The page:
The set pieces and costumes in the film were really great, not much I can say here. The costumes really put you in the time period and the set pieces were nice gradients of muted plains versus elegance. I was a little disappointed that the set pieces didn't lend themselves to any exceptional cinematography. In past Tarantino films there are a number of scenes I remember specifically because of the images they conveyed that were burned into my brain, but I didn't really have much of that here.

The soundtrack is ridiculous - it's a must-buy. I'm actually listening to it right now and, per normal, it drums up in me memories from the movie. It's got Rick Ross, John Legend, 2Pac, Ennio Morricone and the standard bevy of quotable quotes from the movie. I love that there are theme songs for King and for Django - those are nice touches. Tarantino typically forms his soundtracks before he starts shooting his films, not the other way around. For a music-lover like me, this is not lost on me.

I know this has been an all-out lovefest, but this is far from my favorite Tarantino film. First of all, it's just too long. I know he's a really passionate director and he wrote the script so he's naturally very attached to it, but he needs to get a better editor.  Two hours and forty-five minutes is just ridiculous. The final act went on for far too long. I'd have to watch it again to tell you exactly what I think needed to be cut, but I think Tarantino had too many ideas he was trying to convey here. I really wish he would've picked a couple and focused on those, and then just given us the rest as deleted scenes later. I also thought there was also too much violence in this film. It wasn't hyper-realistic like in a war moving, but it also wasn't humorously ridiculous violence like in Kill Bill. At times the violence was definitely a little disturbing. Even when characters you're rooting for kill people, you may sometimes cringe. It was so much so that I walked out of this film not really sure how I felt about it. I only realized how much I liked the film as a whole hours later when I was recalling it and the scenes that struck me and emotions that were stirred up in me. It's just not a super easy film to re-watch again and again compare to his other work.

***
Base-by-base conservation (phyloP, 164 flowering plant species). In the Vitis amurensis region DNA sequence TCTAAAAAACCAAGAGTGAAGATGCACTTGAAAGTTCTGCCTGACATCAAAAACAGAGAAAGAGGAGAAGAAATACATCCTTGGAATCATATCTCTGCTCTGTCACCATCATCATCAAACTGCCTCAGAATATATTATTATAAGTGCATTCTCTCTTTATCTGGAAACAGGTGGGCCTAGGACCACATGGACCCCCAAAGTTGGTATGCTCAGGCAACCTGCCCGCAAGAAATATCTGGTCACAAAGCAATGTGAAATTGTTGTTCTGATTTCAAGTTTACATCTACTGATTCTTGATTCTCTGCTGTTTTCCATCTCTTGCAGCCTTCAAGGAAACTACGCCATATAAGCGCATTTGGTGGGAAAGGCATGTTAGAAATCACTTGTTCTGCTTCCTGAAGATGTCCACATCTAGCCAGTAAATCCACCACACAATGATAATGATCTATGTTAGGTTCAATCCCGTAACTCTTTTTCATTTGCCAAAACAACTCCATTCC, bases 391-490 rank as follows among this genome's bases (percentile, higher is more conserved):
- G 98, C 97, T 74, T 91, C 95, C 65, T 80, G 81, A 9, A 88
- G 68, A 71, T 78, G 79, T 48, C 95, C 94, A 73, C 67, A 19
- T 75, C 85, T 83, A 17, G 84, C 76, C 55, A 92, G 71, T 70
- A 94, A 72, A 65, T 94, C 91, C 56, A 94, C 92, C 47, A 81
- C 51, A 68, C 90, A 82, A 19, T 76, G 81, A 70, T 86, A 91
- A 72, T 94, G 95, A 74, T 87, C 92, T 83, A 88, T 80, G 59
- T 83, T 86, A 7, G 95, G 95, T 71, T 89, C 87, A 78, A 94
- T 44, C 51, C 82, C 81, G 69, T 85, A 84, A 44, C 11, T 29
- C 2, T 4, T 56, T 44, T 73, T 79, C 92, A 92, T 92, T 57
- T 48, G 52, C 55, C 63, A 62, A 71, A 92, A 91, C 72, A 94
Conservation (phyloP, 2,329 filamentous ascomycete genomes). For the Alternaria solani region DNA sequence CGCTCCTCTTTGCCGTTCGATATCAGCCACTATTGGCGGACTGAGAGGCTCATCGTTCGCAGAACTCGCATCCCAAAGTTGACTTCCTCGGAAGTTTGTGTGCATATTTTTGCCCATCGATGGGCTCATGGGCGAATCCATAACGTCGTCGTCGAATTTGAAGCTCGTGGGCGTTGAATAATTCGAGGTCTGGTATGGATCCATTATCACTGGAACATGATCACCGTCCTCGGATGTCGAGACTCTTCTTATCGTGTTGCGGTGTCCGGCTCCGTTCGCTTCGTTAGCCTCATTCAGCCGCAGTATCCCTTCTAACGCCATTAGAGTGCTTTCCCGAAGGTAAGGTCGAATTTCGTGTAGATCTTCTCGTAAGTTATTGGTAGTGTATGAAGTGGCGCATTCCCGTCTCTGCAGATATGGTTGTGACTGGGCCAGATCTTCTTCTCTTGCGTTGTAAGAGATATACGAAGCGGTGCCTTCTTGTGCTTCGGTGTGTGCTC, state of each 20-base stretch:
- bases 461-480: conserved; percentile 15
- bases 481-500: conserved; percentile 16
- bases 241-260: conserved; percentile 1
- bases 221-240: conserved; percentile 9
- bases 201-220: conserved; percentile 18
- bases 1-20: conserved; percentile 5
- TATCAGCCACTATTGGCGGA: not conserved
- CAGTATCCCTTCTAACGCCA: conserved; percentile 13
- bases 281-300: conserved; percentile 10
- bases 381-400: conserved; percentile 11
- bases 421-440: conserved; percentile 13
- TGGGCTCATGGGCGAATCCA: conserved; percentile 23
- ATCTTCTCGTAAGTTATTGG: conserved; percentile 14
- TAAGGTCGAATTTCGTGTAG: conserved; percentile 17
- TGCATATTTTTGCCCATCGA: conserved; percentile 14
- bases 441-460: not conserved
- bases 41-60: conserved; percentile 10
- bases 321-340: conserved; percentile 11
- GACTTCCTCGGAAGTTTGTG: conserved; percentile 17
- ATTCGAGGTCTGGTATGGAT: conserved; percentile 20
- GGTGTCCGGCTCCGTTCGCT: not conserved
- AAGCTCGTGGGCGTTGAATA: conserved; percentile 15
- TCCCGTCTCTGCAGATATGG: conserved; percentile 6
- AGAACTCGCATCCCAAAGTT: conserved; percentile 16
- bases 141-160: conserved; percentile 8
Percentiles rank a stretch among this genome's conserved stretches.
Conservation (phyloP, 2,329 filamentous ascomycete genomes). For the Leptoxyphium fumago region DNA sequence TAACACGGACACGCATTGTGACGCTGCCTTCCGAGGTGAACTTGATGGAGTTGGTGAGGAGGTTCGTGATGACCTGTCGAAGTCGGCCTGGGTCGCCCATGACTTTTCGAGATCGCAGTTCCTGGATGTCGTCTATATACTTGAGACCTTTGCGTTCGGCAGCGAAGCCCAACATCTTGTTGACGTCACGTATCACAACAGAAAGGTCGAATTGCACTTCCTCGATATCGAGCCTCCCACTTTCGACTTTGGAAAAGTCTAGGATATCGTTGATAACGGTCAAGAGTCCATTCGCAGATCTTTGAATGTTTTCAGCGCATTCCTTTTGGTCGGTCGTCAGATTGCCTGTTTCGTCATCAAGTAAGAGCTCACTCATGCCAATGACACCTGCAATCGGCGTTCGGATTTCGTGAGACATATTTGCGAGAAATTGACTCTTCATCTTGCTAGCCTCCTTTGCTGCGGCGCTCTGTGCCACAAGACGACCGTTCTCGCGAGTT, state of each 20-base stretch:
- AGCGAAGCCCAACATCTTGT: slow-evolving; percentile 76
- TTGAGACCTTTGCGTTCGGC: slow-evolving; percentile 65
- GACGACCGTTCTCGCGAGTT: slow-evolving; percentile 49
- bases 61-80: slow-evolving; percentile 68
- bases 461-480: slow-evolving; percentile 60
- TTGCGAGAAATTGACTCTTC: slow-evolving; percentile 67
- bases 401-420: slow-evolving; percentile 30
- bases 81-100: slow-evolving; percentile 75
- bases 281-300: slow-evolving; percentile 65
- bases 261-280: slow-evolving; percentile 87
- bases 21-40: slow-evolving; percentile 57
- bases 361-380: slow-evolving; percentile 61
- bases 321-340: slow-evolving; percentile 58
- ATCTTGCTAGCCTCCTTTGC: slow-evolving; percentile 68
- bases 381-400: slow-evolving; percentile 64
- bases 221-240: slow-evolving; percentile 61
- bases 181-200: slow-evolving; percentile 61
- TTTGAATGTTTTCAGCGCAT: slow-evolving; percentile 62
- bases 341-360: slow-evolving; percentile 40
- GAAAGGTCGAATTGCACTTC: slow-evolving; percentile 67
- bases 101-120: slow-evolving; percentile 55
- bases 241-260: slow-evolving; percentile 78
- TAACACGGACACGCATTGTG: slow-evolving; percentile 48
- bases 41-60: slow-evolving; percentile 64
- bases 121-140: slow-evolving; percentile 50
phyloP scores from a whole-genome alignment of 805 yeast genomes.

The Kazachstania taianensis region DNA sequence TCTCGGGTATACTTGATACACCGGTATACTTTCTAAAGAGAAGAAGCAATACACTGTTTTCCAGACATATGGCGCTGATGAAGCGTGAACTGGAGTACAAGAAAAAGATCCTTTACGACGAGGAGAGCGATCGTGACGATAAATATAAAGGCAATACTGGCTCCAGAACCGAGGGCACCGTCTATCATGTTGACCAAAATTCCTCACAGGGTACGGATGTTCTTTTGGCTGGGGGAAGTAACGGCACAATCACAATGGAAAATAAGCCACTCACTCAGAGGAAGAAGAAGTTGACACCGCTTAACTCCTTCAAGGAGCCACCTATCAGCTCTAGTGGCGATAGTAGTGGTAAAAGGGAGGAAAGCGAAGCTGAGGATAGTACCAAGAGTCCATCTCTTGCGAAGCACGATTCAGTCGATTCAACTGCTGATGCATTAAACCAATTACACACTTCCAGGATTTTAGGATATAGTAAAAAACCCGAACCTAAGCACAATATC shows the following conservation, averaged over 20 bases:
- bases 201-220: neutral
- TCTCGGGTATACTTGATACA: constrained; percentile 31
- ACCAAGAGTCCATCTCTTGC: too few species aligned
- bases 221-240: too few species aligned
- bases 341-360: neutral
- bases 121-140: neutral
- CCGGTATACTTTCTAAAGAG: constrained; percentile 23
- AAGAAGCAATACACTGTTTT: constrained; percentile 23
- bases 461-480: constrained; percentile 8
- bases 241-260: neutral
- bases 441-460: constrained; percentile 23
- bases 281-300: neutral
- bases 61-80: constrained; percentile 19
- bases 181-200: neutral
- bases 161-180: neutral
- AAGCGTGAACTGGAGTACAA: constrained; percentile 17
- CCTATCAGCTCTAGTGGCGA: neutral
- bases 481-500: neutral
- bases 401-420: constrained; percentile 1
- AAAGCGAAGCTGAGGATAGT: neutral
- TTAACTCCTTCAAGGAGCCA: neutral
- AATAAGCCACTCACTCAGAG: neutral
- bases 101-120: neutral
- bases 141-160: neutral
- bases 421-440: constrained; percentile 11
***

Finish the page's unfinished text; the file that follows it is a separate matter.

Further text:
So, should you run out and see it? If you can stomach buckets of blood and being reminded of how awful slaves were treated, go for it. It's a worthwhile ride to be on even with its flaws. While it may not be Tarantino's best work, it's easily one of the best (maybe the best) I've seen all year. My letter rating is an A-.